Why over the past year “information security” has become another cargo cult.
Let’s imagine: a person comes to a casino. The croupier tells him: here is the roulette wheel, before you there fell out “red” 20 times, what will you bet on? Correct Answer: What’s the difference?
Whenever the croupier throws the ball, either red or black will come up – 50/50, and the previous results do not affect anything. Intuition does not work in a casino, only probability theory works. It is the same in security and, of course, in information security.
We run into companies that say, “We’re protected. We haven’t been attacked for 20 years.” This is the illusion of control. If you haven’t been hacked yet, that’s not your merit. The hackers just didn’t get their hands on it. Haven’t been hacked for 20 years. They will tomorrow. The success of a future hack does not depend on previous security experience. It’s the same with an airplane, every time you fly. It doesn’t matter if that airline has had planes crash before or not.
I don’t want to get the wrong picture. Computer crime exists, it’s become organized, and it’s a huge problem. We talk about it a lot in our environment. But the point is that you have to properly assess the risks in every situation and do it scientifically. We have a business – forensics and investigative analytics. All of our investigations are investigations for large and wealthy companies.
It is thought that corporations and banks seem to be well protected, they spend a lot of money on information security, they buy new technology. But on the other hand, they take action when they already have incidents.
The paradox: what is wrong with this? The main reason: people and companies don’t understand what to protect themselves from, they don’t understand what computer crime is.
The concept of “information security” emerged from the word danger. Danger comes not from technology, but from people. In order to understand what to protect yourself from, you have to understand who the computer criminals are and what they want. And this is the foundation.
2016 was a year of pseudoscience triumph, and information security has become surrounded by myths and legends.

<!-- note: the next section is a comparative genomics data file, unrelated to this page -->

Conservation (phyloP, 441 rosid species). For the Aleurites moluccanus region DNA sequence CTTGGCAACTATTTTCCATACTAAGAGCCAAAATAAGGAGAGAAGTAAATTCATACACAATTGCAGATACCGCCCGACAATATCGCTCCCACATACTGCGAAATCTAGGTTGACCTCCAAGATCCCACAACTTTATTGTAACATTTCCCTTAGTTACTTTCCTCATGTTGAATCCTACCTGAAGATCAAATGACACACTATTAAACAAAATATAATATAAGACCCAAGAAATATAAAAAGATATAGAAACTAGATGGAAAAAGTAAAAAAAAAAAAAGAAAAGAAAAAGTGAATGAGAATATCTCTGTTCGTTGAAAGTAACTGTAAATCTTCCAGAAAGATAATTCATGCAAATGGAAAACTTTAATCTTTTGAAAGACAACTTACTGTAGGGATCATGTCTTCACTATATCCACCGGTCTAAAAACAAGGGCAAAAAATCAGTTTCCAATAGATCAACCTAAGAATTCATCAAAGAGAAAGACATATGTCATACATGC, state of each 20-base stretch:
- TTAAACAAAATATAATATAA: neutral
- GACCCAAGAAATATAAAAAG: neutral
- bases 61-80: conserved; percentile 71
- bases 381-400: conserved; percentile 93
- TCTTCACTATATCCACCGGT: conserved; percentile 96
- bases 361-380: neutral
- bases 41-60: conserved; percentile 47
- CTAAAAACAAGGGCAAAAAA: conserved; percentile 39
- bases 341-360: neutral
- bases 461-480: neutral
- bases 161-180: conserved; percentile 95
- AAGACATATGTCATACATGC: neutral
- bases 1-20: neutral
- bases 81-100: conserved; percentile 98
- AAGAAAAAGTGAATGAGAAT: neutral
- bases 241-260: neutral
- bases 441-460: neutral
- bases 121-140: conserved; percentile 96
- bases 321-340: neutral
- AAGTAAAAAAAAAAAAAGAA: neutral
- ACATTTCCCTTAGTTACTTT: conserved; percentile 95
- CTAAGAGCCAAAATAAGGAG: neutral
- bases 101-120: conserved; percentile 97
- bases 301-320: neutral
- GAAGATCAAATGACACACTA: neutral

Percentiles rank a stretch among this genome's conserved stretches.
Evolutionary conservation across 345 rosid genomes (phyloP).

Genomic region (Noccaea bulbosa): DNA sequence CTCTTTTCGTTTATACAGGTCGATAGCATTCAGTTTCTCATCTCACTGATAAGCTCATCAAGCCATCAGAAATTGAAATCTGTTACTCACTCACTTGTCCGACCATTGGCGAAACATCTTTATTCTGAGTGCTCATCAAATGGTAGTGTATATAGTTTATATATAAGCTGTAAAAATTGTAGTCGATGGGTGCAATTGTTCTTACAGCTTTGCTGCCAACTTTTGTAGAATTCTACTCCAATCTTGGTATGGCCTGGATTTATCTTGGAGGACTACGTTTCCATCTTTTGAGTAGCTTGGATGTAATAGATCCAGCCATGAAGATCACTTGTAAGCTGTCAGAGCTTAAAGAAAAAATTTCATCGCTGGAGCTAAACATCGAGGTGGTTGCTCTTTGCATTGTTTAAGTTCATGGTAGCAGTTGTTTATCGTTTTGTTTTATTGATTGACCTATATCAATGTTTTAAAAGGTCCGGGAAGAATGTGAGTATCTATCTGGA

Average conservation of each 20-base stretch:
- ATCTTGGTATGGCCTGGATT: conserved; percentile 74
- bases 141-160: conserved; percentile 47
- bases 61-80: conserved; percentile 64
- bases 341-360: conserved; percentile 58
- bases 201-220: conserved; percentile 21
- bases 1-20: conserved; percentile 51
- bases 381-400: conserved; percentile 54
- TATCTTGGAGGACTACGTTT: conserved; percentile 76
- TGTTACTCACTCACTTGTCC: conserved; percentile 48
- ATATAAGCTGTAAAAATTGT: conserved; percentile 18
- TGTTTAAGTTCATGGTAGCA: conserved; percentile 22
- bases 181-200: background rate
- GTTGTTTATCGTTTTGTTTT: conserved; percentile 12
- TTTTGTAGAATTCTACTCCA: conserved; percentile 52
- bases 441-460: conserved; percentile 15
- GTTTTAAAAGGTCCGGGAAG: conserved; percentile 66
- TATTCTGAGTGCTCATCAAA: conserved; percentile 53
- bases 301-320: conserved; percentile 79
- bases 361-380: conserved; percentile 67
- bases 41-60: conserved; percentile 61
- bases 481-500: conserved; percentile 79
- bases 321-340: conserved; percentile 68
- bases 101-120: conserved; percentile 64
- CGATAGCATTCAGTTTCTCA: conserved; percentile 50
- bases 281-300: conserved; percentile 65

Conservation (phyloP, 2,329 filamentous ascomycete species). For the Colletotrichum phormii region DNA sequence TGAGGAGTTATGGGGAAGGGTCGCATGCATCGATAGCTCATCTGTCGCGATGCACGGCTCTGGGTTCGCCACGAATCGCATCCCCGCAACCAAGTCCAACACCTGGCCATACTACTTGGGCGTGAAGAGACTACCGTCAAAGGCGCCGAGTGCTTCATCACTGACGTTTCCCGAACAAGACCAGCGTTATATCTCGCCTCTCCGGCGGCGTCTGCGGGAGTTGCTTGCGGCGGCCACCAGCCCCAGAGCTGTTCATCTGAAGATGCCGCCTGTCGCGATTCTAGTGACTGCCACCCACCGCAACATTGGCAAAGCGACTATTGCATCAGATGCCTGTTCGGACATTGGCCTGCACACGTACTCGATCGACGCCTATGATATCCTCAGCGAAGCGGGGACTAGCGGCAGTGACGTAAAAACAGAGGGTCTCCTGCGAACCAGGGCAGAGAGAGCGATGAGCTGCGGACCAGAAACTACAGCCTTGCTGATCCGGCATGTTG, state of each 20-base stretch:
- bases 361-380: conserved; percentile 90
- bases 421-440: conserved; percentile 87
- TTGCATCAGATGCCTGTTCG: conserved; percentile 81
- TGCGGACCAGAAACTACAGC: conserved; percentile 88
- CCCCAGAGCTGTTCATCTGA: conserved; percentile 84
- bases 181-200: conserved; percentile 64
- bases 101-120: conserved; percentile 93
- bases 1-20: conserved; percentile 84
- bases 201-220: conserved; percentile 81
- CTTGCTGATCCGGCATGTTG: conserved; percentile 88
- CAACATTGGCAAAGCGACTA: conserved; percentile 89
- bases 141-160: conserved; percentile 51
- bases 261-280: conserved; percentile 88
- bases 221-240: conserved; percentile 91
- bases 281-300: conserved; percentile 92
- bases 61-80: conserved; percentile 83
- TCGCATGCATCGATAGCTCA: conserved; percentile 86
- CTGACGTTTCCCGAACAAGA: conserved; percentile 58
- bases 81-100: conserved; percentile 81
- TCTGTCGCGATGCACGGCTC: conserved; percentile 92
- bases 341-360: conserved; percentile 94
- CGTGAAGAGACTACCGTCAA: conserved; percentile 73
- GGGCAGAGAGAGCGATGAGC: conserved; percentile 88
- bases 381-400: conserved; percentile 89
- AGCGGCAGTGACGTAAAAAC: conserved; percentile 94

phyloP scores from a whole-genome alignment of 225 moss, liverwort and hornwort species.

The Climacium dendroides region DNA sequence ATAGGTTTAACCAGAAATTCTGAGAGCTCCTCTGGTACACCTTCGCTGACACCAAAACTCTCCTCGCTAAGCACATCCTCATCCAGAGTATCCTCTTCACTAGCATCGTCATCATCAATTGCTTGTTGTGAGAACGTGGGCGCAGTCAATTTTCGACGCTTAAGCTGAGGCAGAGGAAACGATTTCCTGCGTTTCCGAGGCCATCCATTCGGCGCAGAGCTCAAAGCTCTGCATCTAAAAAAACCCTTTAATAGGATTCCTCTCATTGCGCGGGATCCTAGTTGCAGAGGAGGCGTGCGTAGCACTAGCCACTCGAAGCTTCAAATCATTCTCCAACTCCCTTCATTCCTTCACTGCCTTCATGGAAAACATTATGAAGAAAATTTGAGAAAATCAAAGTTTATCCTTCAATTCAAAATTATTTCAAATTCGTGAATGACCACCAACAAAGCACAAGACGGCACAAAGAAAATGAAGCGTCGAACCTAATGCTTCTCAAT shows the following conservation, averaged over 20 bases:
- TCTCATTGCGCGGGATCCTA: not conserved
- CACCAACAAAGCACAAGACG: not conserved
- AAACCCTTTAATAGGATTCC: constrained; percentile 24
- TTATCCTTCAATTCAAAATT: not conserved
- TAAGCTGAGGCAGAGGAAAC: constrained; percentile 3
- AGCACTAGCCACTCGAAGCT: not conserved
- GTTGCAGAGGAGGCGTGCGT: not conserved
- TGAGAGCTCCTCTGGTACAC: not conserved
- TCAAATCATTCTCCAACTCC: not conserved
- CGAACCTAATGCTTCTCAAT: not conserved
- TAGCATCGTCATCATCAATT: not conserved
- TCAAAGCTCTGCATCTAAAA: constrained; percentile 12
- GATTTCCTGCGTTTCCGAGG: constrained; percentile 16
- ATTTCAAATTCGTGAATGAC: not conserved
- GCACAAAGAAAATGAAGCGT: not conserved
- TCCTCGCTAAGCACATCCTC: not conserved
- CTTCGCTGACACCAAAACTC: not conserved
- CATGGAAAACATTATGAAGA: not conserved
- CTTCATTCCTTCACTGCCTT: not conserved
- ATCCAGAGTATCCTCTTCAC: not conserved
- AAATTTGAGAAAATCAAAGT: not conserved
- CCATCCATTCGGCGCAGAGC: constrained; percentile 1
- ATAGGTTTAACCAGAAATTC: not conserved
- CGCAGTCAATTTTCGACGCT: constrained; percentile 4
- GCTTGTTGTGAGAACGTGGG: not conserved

If the media and some industry experts are to be believed, “Russian hackers” have actually taken over the world. They allegedly hacked into the servers of the Democratic Party in the United States and brought Donald Trump to power. They stole the WADA database. They have left Ukraine without lights, have cyberattacked the Bundestag, the Polish Foreign Ministry, and are preparing to attack nuclear power plants, factories.
Fear sells well. If you show 12 slides of plane crashes now, it will seem to us that it is very dangerous to fly. In fact, this is a generalization of individual cases-an unfounded transference of isolated cases to the whole picture of the world, in plain language, a “conspiracy theory.
We use the statistics from our Threat Intelligence monitoring: Russian-speaking criminals really do make up 80% of the most complex and high-profile cases in the world. But 99% of all incidents are theft of money. Hackers are only interested in money. At the same time, there is about 1% of crimes, which we divide in half – espionage and cyberterrorism. Clearly, a single attack like Stuxnet (the virus that attacked Iran’s uranium enrichment plant) could bring the world to the brink of World War III, but it is still too unlikely.
We are told: hackers will hack into nuclear power plants and factories en masse. But why would a computer criminal attack a nuclear power plant? It won’t make money and will sic the intelligence services around the world on him. Computer criminals seek maximum monetization and minimal risk. It is much easier to attack a bank account than to get into a nuclear power plant.
Failure to understand the attack vector leads to paradoxical things – dispersion of budgets. It’s as if Belarus bought several nuclear-powered submarines. Good weapons, powerful. But what to do with these submarines? Belarus has no access to the sea!
The wonderful Nobel economics laureate Daniel Kahneman wrote a book called “Think Slow. Decide Fast.” This book is very good for people who are in the security business. It’s about cognitive distortions. It’s about how our brains misjudge risks and don’t know how to deal with probability theory.
One of the most common traps for the brain is amplification. This is when we build infinite possible defenses based on incorrect data. I saw a report from one of the well-known consulting companies – they were pushing a risk assessment for huge sums of money that never existed! We often see that even the Big Four make risk assessments based on surveys.
I closely follow the latest scientific research that helps humans work better and live better. We live in an insanely interesting time: a vast array of sources of information and research that answer questions almost about the meaning of human life. People continue to believe in homeopathy and are held captive by myths. I hope none of you are being treated with homeopathy, because homeopathy doesn’t help. In order to build the right security strategy, you have to know who the enemy is, how he operates, and what tools he uses. At the core of fighting the enemy is knowledge. If you don’t know who you’re defending yourself against, it’s useless to defend yourself.